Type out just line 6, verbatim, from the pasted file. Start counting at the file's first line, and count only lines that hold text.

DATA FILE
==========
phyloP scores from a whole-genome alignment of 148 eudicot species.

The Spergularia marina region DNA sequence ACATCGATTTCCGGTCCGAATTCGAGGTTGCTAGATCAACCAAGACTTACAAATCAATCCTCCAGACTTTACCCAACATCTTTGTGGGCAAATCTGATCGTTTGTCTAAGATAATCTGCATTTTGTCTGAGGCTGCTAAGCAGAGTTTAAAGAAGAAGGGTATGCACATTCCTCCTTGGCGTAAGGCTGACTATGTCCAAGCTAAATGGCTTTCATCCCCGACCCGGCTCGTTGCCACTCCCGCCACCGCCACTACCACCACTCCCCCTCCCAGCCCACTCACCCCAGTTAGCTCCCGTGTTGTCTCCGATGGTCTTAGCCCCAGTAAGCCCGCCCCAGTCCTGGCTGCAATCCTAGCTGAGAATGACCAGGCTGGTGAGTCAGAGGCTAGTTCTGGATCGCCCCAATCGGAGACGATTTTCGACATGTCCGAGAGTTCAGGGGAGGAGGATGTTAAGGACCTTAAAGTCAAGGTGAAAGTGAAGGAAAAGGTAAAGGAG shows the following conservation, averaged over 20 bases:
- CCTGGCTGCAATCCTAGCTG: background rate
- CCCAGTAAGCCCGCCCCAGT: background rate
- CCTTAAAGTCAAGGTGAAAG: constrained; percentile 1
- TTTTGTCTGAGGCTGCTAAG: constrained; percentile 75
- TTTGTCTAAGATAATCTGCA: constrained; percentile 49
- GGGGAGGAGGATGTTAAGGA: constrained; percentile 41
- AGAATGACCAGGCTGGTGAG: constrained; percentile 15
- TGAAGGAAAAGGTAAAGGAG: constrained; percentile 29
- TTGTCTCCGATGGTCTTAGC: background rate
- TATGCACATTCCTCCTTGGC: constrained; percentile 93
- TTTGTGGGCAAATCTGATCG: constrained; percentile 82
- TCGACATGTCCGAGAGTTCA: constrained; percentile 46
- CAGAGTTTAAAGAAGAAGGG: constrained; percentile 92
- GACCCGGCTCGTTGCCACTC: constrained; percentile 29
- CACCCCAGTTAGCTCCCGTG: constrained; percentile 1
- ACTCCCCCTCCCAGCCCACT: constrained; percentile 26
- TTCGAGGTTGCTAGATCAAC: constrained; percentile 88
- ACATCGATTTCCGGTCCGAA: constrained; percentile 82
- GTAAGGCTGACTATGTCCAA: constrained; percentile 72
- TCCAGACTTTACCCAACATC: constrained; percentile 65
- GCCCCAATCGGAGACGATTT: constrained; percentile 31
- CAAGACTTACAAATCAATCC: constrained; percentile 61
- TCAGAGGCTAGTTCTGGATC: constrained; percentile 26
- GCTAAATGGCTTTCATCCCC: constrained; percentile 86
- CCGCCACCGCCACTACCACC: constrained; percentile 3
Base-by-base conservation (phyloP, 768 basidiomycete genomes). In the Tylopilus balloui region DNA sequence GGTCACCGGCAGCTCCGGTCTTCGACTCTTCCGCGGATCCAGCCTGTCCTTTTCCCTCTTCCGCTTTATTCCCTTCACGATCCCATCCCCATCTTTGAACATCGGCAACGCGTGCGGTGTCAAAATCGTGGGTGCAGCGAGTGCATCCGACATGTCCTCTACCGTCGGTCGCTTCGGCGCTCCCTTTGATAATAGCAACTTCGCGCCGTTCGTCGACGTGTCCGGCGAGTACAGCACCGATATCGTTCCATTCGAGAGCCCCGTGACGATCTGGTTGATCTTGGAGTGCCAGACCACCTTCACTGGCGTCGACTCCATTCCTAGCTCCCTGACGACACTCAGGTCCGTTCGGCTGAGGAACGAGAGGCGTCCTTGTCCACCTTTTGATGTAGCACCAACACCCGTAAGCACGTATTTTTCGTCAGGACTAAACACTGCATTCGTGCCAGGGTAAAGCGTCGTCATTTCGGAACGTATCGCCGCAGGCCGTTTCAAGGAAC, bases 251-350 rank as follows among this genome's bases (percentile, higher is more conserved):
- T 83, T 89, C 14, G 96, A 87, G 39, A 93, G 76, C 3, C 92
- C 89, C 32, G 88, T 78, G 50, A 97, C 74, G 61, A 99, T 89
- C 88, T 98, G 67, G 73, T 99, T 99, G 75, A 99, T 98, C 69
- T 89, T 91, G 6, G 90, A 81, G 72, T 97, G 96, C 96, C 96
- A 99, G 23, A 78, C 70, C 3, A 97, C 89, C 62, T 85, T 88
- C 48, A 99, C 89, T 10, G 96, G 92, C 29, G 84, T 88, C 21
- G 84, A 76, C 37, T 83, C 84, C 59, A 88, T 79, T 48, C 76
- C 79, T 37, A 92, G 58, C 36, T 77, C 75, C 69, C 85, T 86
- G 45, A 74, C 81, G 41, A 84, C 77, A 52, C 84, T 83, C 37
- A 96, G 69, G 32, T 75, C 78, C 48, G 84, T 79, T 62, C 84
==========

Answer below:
- TTTTGTCTGAGGCTGCTAAG: constrained; percentile 75